An L.A. Times investigation finds rampant waste and crony dealings and not nearly enough affordable housing in California city redevelopment agencies allegedly dedicated to the latter goal.
Among the details dug up by the Times is that:
At least 120 municipalities -- nearly one in three with active redevelopment agencies -- spent a combined $700 million in housing funds from 2000 to 2008 without constructing a single new unit, the newspaper's analysis of state data shows. Nor did most of them add to the housing stock by rehabilitating existing units.
The paper uncovered cities using redevelopment money to knock down housing and then never build anything on the site and spending over three times as much as prevailing market rates to help a connected developer keep some housing at below those market rates.
This is despite the fact that:
state law requires municipal redevelopment agencies to spend 20% of the approximately $5 billion in property taxes they collect each year on building and preserving homes for poor and moderate-income people.But affordable housing is not politically popular, and The Times found that many projects face inexplicable delays. Others end up worsening blight and hurting the people they were supposed to help. Land ostensibly set aside for affordable housing was in some cases turned over to commercial developers, raising questions about whether cities ever intended to build the housing in the first place. State officials do little to ensure that cities spend the money properly or report accurately on their activities. The Times found numerous discrepancies between what officials told reporters they had produced and what they told the state..... Although redevelopment agencies are generally required to develop land for housing within five years of acquiring it, state records show that as of 2008, the agencies had been holding more than a quarter of their undeveloped land for periods longer than that. Nearly 15% had been held for more than a decade.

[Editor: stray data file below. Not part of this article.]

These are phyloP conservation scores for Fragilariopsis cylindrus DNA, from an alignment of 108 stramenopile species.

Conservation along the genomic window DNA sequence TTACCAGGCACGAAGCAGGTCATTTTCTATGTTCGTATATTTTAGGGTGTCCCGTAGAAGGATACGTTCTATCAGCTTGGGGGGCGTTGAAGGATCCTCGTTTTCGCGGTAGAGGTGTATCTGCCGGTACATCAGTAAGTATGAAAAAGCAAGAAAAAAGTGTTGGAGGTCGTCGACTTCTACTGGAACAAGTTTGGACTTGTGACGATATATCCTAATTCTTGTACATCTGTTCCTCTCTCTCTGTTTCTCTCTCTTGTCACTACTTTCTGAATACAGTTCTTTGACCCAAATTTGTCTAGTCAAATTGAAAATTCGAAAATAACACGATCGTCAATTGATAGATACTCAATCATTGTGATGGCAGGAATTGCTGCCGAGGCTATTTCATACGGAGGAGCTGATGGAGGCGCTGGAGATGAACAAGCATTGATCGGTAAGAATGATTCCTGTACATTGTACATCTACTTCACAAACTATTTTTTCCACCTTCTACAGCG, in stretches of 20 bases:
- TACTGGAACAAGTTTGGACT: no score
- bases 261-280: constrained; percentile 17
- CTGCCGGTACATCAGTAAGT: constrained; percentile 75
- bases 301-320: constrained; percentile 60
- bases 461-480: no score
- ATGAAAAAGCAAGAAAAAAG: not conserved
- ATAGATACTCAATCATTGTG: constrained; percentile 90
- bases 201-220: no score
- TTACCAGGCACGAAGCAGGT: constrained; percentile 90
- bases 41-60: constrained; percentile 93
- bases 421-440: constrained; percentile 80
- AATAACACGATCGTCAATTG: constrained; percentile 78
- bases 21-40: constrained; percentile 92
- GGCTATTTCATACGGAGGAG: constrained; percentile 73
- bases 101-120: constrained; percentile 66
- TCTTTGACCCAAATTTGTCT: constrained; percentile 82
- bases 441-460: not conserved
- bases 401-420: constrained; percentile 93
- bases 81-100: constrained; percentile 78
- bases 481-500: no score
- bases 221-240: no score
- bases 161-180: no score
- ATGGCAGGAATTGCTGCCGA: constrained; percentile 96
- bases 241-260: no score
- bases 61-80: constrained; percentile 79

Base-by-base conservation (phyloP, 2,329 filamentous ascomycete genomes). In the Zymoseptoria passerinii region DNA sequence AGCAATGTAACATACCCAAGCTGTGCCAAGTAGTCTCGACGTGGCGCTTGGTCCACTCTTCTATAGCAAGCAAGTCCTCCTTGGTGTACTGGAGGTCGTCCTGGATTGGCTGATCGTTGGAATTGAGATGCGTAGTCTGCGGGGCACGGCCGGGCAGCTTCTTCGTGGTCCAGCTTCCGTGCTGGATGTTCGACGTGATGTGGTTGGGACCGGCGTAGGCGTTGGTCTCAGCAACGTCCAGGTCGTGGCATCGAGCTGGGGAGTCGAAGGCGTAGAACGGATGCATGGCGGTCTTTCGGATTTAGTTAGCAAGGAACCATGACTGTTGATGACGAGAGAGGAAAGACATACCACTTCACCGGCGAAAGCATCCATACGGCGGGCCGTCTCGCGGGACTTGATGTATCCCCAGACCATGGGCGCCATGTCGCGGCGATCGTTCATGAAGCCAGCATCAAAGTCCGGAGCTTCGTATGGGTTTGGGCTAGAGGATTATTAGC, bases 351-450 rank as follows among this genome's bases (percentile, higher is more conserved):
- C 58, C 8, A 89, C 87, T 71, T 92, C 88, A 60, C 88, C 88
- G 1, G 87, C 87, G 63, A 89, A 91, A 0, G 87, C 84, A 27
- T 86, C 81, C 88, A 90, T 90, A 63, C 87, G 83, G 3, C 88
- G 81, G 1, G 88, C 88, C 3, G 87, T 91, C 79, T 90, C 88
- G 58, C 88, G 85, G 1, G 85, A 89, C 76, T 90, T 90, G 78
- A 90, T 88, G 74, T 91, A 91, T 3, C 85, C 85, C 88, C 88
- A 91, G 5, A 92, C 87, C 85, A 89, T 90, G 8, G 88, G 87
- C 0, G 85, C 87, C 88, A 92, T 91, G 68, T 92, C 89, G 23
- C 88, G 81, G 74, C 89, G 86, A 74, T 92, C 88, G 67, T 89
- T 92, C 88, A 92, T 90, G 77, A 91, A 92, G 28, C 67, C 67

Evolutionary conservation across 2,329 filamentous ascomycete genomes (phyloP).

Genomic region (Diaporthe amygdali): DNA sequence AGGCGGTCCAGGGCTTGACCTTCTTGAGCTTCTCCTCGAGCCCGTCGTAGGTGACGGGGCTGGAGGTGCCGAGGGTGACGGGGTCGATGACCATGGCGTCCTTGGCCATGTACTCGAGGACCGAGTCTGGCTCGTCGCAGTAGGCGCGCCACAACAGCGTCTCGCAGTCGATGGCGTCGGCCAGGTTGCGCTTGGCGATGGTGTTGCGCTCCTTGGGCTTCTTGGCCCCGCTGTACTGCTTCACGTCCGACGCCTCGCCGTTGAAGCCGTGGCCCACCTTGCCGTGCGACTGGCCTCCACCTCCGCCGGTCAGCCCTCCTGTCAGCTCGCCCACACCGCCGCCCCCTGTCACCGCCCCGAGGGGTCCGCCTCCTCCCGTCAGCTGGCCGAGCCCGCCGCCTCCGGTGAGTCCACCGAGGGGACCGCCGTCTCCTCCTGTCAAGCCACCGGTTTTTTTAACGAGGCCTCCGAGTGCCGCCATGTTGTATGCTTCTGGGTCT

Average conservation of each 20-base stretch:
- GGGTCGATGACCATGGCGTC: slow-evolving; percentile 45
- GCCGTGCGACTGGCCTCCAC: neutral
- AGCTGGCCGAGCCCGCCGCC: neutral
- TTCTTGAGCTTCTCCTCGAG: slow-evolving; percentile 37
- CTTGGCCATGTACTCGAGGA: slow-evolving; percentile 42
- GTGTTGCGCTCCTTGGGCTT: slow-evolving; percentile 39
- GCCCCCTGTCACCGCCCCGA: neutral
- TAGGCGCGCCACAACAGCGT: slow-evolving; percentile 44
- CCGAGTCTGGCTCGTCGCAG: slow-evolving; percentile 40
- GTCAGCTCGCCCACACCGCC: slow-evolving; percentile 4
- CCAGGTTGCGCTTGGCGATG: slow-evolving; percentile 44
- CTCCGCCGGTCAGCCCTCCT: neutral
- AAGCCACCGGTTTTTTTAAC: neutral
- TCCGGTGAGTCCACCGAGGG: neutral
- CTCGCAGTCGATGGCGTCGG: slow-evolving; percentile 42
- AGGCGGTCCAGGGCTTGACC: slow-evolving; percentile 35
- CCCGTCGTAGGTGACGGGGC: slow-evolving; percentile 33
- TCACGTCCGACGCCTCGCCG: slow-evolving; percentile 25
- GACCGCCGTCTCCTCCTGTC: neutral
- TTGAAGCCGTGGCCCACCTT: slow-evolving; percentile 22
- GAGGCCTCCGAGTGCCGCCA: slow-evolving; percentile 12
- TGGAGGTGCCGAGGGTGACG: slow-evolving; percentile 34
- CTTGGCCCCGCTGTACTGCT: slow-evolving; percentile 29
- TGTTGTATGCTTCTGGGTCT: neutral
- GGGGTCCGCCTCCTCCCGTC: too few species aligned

Why are local redevelopment agencies getting away with it? Because no one is even trying to stop them:
"There is no enforcement mechanism ... so if an agency isn't complying, there are few consequences," said Craig Castellanet, staff attorney with the California Affordable Housing Law Project. "If you give a report that you haven't produced any housing, and you were obligated to produce housing, the state doesn't come and require you to produce units."...Before the Department of Housing and Community Development quit auditing housing activity three years ago, it had found dozens of violations in about 40 cities: cities that did not set aside the full amount of money they were supposed to, overstated the number of units built or used the money for inappropriate purposes. These days, cities are required to make annual reports on their housing activities and financial status to the housing department and state controller. But there is little to ensure the information is correct or that agencies do what they are supposed to.
The overall picture the Times' account paints is of a system fed off taxes that's good for local officials and their connected friends, not necessarily for those needing low-income housing.